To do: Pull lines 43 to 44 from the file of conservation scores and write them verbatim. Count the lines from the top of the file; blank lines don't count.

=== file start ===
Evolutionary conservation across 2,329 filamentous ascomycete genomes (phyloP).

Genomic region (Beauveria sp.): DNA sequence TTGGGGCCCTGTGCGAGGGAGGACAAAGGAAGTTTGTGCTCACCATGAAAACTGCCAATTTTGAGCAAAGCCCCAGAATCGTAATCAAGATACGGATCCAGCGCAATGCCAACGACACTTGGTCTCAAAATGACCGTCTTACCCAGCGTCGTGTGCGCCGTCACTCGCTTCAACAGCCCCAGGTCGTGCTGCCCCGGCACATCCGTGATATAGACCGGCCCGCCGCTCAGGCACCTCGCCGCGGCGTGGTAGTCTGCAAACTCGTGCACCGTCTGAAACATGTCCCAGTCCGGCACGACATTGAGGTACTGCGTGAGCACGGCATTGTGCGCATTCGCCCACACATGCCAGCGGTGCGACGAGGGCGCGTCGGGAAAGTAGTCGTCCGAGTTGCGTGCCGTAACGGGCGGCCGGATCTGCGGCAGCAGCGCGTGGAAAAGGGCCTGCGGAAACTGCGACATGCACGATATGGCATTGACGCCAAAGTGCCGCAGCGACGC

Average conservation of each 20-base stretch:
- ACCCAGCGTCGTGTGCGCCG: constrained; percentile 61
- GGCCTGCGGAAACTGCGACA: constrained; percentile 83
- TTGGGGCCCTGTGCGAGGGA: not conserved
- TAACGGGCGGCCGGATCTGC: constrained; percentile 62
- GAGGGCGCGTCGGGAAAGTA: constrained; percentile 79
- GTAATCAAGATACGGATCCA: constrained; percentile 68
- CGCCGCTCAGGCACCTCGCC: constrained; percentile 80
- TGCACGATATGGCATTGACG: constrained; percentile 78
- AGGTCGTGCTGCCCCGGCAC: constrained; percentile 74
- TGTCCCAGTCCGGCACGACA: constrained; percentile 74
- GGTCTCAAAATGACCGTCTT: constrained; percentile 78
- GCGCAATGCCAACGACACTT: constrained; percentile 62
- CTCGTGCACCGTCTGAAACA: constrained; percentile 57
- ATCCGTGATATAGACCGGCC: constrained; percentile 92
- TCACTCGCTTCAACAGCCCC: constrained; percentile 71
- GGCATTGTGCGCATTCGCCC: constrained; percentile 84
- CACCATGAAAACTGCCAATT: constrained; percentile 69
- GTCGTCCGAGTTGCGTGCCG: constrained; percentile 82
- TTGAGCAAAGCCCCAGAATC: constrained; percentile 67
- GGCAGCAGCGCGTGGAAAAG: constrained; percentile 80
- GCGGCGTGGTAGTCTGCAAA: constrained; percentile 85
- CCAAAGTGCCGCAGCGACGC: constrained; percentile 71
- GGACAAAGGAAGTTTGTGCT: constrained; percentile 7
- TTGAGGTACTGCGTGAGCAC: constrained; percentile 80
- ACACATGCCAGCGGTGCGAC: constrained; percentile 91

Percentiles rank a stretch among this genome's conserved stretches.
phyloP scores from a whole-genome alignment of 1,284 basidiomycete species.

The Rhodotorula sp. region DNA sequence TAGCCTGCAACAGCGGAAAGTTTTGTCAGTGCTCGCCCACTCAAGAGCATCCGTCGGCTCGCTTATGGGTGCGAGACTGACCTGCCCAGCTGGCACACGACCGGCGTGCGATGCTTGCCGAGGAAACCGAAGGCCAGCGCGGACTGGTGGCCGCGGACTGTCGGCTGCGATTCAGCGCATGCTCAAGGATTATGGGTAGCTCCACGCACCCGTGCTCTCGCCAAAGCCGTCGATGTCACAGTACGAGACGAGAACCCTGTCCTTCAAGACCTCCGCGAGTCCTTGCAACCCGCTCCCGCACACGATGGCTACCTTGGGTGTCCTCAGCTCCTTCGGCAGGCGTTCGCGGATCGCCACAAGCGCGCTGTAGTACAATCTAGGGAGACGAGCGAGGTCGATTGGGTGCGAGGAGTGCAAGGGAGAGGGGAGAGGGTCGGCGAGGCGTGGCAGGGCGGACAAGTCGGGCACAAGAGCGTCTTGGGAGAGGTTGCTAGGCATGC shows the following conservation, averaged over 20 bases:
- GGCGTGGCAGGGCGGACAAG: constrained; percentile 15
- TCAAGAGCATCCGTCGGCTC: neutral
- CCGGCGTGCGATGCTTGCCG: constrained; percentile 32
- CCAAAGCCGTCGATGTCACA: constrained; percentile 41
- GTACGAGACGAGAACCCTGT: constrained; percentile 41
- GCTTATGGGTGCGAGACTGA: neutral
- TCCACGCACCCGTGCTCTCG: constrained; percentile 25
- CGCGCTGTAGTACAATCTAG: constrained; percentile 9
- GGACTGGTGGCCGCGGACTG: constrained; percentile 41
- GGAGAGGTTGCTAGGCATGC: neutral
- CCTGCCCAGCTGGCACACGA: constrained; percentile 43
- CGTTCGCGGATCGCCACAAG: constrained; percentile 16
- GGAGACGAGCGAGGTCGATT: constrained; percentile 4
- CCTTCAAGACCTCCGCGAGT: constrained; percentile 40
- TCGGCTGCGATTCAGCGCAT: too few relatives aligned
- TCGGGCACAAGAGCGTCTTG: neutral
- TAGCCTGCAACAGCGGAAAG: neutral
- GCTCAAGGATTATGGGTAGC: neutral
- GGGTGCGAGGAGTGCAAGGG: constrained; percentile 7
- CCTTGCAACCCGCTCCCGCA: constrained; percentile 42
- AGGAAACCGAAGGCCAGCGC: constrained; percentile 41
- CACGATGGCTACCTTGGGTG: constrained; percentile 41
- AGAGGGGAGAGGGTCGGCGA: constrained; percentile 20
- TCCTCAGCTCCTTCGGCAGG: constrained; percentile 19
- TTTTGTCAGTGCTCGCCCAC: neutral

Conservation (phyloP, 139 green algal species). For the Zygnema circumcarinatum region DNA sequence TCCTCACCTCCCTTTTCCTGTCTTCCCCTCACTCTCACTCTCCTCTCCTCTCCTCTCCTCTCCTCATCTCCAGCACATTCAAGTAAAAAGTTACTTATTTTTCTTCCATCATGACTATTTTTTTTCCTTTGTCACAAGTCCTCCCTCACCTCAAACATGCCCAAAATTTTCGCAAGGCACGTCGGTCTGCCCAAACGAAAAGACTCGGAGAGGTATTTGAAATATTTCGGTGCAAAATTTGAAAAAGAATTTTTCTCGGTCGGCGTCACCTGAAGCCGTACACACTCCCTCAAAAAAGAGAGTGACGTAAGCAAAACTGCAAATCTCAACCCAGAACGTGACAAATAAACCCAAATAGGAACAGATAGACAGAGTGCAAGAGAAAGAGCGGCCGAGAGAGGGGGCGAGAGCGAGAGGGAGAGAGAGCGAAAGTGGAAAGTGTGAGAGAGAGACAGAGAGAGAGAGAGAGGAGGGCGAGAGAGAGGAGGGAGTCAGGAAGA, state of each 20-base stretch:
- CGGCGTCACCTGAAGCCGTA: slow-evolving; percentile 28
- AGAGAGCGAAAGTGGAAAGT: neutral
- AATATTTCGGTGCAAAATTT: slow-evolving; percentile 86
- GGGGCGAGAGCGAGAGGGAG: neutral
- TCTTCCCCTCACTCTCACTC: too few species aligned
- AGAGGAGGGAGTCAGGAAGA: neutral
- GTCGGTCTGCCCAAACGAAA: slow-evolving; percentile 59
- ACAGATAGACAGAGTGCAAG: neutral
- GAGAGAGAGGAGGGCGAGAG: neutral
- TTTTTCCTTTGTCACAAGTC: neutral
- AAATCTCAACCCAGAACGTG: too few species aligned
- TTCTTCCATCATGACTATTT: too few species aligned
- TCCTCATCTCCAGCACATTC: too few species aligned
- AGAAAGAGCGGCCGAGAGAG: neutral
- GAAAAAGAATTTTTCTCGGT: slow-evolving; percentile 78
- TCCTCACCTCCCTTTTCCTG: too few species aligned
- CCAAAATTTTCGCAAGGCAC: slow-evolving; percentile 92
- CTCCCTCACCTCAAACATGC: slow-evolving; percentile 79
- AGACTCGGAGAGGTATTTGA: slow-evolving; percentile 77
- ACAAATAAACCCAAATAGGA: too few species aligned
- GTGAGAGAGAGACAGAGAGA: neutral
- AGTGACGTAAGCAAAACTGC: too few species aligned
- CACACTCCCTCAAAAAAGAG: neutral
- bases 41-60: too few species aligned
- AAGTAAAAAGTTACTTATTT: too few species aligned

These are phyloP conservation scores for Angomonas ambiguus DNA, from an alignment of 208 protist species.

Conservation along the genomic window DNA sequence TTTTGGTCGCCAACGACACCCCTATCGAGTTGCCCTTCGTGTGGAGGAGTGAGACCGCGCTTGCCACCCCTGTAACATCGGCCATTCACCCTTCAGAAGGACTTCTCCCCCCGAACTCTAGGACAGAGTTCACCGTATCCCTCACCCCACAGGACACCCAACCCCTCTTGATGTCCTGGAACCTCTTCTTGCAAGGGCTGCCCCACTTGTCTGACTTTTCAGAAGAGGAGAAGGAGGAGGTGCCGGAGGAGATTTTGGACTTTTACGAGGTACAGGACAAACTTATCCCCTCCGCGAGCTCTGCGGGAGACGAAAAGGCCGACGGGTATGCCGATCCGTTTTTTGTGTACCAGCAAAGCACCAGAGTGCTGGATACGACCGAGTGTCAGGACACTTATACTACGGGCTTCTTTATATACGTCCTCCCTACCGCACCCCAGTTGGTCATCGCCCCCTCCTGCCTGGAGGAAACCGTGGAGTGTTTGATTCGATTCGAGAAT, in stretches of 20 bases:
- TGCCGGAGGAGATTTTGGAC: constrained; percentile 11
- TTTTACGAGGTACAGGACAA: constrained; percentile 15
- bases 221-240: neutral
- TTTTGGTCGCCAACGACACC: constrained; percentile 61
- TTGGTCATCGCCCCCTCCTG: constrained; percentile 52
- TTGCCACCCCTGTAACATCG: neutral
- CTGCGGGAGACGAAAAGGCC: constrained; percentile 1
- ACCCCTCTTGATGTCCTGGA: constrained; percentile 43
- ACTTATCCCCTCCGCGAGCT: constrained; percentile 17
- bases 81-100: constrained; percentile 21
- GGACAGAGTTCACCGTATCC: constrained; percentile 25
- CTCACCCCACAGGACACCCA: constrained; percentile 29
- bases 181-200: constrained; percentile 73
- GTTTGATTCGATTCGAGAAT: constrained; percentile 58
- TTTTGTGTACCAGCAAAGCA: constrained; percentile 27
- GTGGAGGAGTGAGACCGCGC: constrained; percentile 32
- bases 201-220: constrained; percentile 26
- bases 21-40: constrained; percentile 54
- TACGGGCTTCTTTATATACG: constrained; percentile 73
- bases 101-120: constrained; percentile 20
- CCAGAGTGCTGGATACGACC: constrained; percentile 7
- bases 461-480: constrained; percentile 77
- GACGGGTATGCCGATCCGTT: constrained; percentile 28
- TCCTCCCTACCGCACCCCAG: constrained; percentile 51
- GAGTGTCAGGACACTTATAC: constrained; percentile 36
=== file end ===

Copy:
- CGTTCGCGGATCGCCACAAG: constrained; percentile 16
- GGAGACGAGCGAGGTCGATT: constrained; percentile 4